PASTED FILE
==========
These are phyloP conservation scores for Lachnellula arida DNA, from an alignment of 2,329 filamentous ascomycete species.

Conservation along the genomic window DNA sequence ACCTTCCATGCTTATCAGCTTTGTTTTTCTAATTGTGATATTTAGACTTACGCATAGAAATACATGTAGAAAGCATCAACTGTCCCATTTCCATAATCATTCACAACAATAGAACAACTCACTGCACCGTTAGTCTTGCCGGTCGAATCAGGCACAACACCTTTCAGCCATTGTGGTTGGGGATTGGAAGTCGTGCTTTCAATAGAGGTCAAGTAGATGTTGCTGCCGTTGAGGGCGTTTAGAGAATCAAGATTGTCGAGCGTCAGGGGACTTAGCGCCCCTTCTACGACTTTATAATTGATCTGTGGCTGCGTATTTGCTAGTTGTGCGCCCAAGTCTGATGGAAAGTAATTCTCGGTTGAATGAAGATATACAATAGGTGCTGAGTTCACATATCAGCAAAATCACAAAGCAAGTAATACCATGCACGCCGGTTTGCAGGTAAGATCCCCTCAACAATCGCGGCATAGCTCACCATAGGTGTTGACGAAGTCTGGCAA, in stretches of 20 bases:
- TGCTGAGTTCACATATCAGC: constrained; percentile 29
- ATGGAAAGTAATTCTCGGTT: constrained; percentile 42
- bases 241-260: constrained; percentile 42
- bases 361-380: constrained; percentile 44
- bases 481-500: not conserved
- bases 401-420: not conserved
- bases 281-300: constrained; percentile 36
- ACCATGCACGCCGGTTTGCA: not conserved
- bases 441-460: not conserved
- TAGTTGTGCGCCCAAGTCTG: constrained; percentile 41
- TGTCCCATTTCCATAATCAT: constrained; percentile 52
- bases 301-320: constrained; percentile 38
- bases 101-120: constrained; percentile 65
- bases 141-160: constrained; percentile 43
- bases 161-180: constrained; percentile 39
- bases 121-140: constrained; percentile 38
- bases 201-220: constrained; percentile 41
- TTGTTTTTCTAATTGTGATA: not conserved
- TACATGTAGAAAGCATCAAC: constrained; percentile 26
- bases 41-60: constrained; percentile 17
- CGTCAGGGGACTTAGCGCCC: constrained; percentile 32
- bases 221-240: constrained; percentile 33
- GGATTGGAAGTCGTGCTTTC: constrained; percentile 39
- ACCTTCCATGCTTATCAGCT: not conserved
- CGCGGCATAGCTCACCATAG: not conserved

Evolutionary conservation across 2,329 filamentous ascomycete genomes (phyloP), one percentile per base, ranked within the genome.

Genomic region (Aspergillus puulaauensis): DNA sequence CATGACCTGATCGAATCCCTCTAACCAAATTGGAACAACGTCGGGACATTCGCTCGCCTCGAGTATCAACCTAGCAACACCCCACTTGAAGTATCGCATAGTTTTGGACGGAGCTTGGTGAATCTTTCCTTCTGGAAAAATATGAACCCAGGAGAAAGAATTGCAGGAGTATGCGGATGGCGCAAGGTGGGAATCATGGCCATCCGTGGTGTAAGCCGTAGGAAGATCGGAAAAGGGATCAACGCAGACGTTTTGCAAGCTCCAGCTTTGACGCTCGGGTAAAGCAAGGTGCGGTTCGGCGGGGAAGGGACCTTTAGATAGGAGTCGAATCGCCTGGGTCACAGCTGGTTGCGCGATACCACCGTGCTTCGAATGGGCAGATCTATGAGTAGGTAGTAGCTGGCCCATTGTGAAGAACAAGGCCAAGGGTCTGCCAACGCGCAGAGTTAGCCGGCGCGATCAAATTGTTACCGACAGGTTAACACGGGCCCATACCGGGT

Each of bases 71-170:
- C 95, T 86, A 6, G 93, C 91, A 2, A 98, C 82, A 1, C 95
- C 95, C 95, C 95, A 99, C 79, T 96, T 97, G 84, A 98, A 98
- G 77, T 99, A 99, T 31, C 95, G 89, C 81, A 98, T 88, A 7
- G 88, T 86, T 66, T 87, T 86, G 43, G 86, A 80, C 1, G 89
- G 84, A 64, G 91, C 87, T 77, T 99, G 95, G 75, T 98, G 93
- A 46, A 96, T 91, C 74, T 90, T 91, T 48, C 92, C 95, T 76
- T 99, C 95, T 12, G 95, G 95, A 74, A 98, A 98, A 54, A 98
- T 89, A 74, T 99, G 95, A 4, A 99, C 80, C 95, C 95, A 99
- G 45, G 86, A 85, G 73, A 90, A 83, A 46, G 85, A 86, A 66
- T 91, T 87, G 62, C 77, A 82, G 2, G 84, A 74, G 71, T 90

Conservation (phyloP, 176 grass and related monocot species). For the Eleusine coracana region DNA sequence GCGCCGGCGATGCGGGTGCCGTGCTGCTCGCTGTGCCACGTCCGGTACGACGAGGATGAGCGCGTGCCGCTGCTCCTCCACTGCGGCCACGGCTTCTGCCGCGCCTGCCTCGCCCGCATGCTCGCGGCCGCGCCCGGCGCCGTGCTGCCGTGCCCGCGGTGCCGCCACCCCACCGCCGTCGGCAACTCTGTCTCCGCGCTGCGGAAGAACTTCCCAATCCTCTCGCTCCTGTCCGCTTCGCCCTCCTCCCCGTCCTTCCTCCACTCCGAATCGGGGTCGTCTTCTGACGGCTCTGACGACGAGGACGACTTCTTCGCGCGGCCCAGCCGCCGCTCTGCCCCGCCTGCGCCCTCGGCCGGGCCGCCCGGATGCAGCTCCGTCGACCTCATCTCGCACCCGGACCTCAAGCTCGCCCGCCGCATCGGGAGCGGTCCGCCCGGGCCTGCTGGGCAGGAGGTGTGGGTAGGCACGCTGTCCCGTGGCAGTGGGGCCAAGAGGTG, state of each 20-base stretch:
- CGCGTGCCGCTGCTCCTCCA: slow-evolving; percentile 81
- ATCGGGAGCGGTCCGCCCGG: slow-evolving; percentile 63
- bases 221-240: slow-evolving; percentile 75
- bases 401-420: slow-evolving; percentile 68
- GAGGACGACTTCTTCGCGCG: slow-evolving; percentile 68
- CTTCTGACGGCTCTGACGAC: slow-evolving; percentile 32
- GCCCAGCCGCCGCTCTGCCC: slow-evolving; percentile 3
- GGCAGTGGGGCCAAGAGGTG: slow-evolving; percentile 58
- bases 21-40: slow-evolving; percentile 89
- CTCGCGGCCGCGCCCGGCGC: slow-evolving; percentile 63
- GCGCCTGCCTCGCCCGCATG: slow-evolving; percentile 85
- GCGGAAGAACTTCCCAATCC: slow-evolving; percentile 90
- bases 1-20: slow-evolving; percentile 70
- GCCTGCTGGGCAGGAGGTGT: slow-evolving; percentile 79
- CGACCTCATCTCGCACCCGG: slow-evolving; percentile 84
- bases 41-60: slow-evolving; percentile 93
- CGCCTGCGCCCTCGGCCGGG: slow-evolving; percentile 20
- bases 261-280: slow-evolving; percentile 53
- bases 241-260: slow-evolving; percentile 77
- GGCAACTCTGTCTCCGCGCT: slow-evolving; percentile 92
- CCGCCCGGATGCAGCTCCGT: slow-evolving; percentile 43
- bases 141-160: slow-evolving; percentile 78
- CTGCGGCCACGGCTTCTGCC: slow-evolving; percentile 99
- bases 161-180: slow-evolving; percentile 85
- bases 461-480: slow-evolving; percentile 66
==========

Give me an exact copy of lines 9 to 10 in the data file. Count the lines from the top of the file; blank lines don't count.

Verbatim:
- bases 281-300: constrained; percentile 36
- ACCATGCACGCCGGTTTGCA: not conserved